Sunday, October 17, 2010

not in the literal sense

I've been worrying for more than a week. Sick in my stomach, can't think of anything else- but don't want to think of 'it' kind of worrying.

It was hinted that (potentially) The Girl Child had bipolar disorder. So many of the symptoms fit, stupid red-flag check list. A few weren't quite right, though. I've been going crazy waiting for, and dreading, the appointment- the one that I was expecting would doom us to a lifetime of medications and I don't know what else.

I've seen bipolar disorder, and it's so hard to watch. The spiraling depression, the loss of control. I didn't want that for The Girl- a burden too hard to bear.

Turns out it was nothing of the sort- thank heavens for professionals, is all I have to say. Abandonment fears, and separation anxiety. Totally treatable, and fixable, and disgustingly easy when compared to the alternative.

Turns out I'm not barmy after all, well not in the literal sense anyway.


  1. Summed up well in your tags--a tender mercy, that's for sure. I'm happy for you.

  2. I'm glad you were spared. It's difficult at best. One of ours suffers from mental illness. (The reason we make a lot of trips to Utah.) He's doing a lot better than he was, but not without a lot of courage and effort on his part, and a lot of family support. He is the sweetest kid though - the kind everyone likes to go out of their way for. Hang in there with Baby Girl - stay the course with whatever is prescribed (medication, counseling, whatever) and you'll soon see the light at the end of the tunnel! {{{HUGS}}}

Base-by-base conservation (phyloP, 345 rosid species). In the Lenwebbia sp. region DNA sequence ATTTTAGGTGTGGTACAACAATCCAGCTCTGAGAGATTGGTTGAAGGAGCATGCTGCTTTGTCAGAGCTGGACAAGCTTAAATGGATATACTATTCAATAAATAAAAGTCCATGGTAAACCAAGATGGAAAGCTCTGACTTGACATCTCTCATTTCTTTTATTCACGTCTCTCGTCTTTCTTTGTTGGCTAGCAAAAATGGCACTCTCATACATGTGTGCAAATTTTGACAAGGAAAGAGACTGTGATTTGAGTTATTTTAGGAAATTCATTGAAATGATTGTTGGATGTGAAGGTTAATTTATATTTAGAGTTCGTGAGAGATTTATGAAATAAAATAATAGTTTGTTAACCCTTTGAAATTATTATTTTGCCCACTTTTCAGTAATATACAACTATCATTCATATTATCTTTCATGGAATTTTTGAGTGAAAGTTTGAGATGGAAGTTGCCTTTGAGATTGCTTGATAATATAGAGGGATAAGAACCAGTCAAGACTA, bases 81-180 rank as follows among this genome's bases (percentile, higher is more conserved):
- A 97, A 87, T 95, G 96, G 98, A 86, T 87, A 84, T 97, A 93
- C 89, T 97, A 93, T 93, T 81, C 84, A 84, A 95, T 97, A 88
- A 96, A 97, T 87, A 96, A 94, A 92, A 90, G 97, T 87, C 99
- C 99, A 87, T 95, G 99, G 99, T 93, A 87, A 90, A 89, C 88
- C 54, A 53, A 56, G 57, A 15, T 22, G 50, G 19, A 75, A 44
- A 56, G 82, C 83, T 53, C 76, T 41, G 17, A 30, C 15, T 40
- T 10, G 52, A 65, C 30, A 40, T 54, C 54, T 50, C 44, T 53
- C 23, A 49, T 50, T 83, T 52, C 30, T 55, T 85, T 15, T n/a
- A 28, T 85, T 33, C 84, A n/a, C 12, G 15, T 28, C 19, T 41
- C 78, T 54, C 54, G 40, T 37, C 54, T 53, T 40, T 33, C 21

3. So glad to hear that all is well, Jess. Or at least, workable.

    To tell the truth, I am always a bit suspicious of the diagnosis when I hear that a primary-aged child has been diagnosed as bipolar. It's almost become one of those catch-all diagnoses like ADD and ADHD. I don't mean to say that no one has these conditions (my own nephew definitely does), but I do think they have become all-too-convenient lumping categories for psychologists and psychiatrists. Now, being bipolar seems to have been added to the mix.

    I have close family experience with bipolar disease, and it usually doesn't appear until the person is in their late teens. What's more, there were no symptoms (in the case I'm familiar with) during childhood.

    Your daughter is probably just a somewhat anxious child, which is often the case with creative, intelligent children. Whatever it is that makes people creative also seems to give them lots of colors emotionally. I think it's part of the gift. The trick is to help her learn to be comfortable with her imagination/feelings and find good, adaptive ways to let them out. We have a lot of creative people in my family, and their moods are pretty complex, but everyone does well by appreciating the upside as well as the downside of such complexity, feeling good about themselves as "depthy" people, and using talking and creative outlets to keep all those feelings moving (meaning to get the feelings out on a regular basis).

    Sorry for writing a book here!